In every art form there exists an elevated state. A result that grabs our attention in a special way. This is the world of exceptional ‘high grade’ pipes & like in any art – it should be appreciated.
Further inside this exceptional world of truly beautiful work is yet another level. One of extra exceptional work. The rare pieces that first grab our attention in that special way but then add something else ‘even more’ on top.
I call these ‘special moment’ pipes. They captured something extra special.
When the pipe began, the pipe maker had no idea what it was going to become….most of the time it was completely unplanned. Most of the time….
Concepts and strategy are always there. Final end results however are a completely different thing.
These pipes can be exceptional just because it is the 1st version of an idea that became popular. These pipes can be exceptional just because of the sheer beauty in this one piece. The reasons for these pipes to stand out are varied.
These pipes are very lucky that is clear.
Many great ideas on paper look horrible in final form. Sometimes it takes the maker 10x to get it right.
Often these ‘moment pipes’ have a funny history attached to them.
- Maybe the briar block had a flaw that pushed the maker into a new & unplanned direction.
- Conversely, the block could have been just absolutely perfect guiding the hands rather than the other way around.
- Maybe it was the 5th time the maker was trying this particular shape and this specific time, with the one twist of the hand, the new idea they had been thinking about or seeing in their minds eye finally showed itself.
- Or the pipe maker could not see the end result because it was freehand shaping all the way.
This funny history behind these pipes makes them that much more special.
They are always out there for us to see. These ‘special moment’ pieces.
‘Special Moments’ can come in all shapes & sizes.
Micah Cryder of Yeti pipe made this Dublin.
A flowering, bursting up & out display of perfectly growing briar beauty.
I’d seen previous iterations of this shape. Micah Cryder clearly saw something deeper because this version is just magnificent. With this pipe, there was a lot of purpose behind the shape. I dont know how much Micah could see the total final end result early on but there was definite strategy on this block. Less luck than usual.
The coating of birds-eye inside the deep reef like bowl is a sight to see.
All of the flame grain adding to the entire expression that much more.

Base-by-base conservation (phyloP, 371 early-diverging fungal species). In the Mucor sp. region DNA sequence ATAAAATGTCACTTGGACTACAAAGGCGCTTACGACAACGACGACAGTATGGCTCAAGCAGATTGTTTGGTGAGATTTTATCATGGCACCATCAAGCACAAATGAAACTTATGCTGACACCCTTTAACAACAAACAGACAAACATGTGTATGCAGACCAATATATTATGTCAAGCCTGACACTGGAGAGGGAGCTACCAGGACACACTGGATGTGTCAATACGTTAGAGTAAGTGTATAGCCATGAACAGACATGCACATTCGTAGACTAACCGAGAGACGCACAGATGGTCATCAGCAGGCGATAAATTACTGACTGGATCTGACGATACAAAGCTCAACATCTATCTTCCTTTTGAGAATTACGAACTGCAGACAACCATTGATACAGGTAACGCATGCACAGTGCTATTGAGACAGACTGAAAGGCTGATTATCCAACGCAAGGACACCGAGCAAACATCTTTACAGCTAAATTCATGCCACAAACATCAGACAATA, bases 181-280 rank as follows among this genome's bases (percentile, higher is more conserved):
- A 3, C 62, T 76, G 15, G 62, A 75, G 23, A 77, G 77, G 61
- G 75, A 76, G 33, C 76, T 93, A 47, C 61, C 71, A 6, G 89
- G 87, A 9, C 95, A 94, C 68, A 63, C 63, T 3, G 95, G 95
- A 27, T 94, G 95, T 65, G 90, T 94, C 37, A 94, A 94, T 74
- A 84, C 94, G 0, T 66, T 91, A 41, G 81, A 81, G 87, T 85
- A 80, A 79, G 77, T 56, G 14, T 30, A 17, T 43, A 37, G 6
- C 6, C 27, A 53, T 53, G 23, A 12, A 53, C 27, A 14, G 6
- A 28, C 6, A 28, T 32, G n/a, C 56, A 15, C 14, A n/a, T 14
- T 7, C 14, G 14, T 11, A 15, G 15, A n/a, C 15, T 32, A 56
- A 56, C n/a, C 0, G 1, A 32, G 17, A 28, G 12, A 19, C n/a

Everything worked very well together in this pipe, she is completely in harmony.
A unique piece.
Gracik & Grechukin’s Hobbits Foot
An odd fellow. Perfect name after the Lord of The Rings big feet characters. That thick layer of plateau looks like the bottom of the dirty Hobbits foot.
Pleasant shaping and elegance throughout the block. Accentuated & exquisite grain.
What makes this pipe extra special though, in my view, is the bamboo leg/shank. This is what makes this pipe special. The perfect thickness, the perfect size, it matches the rest of the pipe well.
A foot indeed it is and a unique foot at that at the end of the most interesting pipe leg I have ever seen.
Chris Asteriou’s Modern Classic take of the Cutty
He mentions he hasn’t been able to match this pipe’s result in quite some time. A difficult piece for sure. He merged the grain to the slight forward cant very very well.
No easy feat on a shape that is not easy to execute. He got lucky with the block and his skill on this one.
I like my 1926 Patent Dunhill Bent Billiard.
Made during the time when Alfred Dunhill & Co. were first starting to explore & understand what it means to sandblast a pipe and accentuate the briar rings.
You can see the inexperience, the lack of system behind the end result.
Almost a diseased like looking mess. I think its beautiful though. A unique example from a unique time.
These pipes can come in all shapes & sizes. You see them often.
When you see a special shape, you might have to look twice but if something is there….buy it!
You will be happy you did.
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